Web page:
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12 thoughts on “Children’s Manners Series: The Art of Conversation

  1. Would love a follow-up post later on this topic: There are more parts of the conversation that you can train as children get older: body cues, when to change the topic, when to end a conversation, and how to be inclusive.

    Love this series! Thank you!

  2. Wonderful tips! I’m the mom of a shy 6 year old girl and it can be painful at times. I appreciate the encouragement!

  3. Suggested update: The toddler currently running figure eights around our legs will one day sit for a college interview and will eventually have a job where he or *SHE* will be expected to communicate (non-awkwardly I might add) with his or *HER* boss.

    1. Thanks! I often switch between he and she when writing! I actually tend toward she/her when writing about parenting topics because I have four girls so try to make an effort to use he/him. I just happened to in this case.

  4. I have a question. We recently hosted three families from the neighborhood over for a cookout. All of the children are similar in age around (3-4 yrs), most were meeting for the first time but they clicked right away except for one painfully shy girl. She clung to her mother or her father the entire time. She was not even interested in sitting at the kids table during the meal. We are hosting the same families next month, is there something I can do to help next time? I don’t want to shame the child or parents by saying or doing the wrong thing. Thanks!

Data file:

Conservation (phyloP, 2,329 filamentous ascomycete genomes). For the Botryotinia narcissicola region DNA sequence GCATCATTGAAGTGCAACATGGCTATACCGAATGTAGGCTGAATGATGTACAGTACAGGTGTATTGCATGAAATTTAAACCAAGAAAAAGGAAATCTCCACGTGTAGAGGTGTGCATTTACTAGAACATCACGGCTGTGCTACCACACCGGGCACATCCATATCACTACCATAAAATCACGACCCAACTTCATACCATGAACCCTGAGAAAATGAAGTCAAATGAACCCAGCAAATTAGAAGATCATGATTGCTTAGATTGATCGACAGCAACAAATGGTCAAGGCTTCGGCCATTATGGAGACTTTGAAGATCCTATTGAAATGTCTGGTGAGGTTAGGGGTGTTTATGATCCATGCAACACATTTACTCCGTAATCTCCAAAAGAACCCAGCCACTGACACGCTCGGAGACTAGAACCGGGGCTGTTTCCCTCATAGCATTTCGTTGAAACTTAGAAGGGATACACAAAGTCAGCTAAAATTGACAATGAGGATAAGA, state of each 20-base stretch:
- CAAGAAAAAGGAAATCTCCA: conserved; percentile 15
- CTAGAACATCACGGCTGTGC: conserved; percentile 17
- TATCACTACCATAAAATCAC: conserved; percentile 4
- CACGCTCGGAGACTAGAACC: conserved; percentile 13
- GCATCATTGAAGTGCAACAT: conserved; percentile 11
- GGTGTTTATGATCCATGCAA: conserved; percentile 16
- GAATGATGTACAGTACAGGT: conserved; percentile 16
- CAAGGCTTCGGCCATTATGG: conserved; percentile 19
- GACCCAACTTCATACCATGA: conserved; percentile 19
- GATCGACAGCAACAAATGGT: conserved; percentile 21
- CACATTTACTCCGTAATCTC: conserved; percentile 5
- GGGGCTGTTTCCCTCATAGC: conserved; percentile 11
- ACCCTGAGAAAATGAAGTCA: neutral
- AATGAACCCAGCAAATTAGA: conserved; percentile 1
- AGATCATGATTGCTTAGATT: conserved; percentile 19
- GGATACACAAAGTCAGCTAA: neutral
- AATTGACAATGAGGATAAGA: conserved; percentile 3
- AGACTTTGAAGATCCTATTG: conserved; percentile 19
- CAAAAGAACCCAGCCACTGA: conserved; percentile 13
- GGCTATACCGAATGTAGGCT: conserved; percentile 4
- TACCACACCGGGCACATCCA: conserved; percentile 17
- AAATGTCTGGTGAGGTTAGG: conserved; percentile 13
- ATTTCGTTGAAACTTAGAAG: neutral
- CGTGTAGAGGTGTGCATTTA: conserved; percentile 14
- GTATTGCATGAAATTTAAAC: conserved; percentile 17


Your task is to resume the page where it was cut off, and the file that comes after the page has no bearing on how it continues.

1. Perhaps call her mother ahead of time and ask what would be helpful. I think you are doing everything right. She will just need time to become familiar with your home and family.

  5. Any tips for training yes/no ma’am/sir?My kids are pretty good about it with my husband and me, but they don’t generalize hardly at all to other adults despite frequent reminders!